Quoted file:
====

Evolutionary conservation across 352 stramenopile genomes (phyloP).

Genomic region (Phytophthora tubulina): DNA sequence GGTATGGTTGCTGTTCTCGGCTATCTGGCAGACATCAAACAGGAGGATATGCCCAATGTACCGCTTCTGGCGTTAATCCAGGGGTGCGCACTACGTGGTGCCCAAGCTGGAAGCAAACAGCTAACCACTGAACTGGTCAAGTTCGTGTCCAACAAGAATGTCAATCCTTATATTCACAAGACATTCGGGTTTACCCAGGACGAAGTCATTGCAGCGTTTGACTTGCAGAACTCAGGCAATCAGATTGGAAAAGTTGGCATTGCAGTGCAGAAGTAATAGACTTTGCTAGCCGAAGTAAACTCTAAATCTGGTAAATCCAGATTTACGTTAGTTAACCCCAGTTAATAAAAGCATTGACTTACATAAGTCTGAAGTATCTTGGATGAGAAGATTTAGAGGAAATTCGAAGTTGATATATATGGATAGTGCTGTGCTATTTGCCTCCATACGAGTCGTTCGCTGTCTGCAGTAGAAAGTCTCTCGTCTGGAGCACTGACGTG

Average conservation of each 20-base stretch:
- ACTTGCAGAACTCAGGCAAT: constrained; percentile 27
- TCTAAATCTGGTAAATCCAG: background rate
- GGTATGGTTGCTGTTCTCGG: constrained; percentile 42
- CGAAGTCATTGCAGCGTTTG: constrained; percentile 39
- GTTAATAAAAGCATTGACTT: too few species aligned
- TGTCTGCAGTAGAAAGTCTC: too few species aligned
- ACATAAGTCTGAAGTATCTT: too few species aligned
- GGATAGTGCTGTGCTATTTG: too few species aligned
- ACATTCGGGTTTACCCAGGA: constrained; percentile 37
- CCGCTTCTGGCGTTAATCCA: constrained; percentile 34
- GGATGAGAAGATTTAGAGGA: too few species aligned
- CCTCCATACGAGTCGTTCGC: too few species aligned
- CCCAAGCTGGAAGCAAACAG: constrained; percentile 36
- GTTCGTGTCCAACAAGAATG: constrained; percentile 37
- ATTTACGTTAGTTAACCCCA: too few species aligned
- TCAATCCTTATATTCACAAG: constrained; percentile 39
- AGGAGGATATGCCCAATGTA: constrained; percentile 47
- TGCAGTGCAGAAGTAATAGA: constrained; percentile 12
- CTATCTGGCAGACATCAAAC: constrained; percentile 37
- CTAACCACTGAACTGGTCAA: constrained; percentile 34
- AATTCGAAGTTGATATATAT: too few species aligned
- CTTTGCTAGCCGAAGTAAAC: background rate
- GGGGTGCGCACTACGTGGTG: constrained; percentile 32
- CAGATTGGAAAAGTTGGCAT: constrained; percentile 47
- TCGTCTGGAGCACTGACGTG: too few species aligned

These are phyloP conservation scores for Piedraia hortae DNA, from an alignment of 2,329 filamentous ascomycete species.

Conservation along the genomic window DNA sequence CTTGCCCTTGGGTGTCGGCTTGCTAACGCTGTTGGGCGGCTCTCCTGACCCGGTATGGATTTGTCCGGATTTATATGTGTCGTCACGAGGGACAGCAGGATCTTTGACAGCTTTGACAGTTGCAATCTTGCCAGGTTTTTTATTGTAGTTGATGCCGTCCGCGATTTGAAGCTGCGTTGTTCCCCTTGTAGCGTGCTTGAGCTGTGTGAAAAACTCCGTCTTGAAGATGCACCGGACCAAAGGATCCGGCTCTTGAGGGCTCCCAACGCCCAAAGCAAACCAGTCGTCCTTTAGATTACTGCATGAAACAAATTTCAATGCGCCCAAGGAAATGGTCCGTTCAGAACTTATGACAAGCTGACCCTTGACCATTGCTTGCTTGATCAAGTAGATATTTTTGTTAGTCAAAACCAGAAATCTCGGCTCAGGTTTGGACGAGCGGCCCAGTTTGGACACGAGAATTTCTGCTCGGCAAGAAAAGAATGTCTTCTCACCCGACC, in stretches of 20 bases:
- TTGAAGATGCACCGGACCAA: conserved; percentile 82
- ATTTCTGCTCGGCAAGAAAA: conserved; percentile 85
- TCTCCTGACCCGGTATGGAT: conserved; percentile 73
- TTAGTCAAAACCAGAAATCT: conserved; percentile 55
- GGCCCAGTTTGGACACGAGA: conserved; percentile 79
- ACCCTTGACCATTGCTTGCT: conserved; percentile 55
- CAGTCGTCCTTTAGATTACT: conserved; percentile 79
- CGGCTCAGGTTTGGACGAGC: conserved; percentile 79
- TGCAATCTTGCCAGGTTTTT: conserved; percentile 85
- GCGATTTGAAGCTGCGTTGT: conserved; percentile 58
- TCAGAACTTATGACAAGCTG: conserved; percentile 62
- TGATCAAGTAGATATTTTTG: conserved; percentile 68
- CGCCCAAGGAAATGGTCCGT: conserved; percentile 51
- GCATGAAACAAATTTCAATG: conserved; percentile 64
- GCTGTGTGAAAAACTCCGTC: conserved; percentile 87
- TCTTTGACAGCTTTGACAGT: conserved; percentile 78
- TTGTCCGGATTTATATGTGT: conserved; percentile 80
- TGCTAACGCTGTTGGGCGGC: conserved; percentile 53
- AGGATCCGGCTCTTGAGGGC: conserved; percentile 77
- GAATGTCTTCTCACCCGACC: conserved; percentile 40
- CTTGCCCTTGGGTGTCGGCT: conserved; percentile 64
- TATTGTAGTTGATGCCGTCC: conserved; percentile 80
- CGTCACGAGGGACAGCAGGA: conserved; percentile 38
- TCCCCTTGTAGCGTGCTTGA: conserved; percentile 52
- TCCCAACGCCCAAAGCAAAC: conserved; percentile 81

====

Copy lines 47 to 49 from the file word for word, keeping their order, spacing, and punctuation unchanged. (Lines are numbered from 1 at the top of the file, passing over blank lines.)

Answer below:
- TTGTCCGGATTTATATGTGT: conserved; percentile 80
- TGCTAACGCTGTTGGGCGGC: conserved; percentile 53
- AGGATCCGGCTCTTGAGGGC: conserved; percentile 77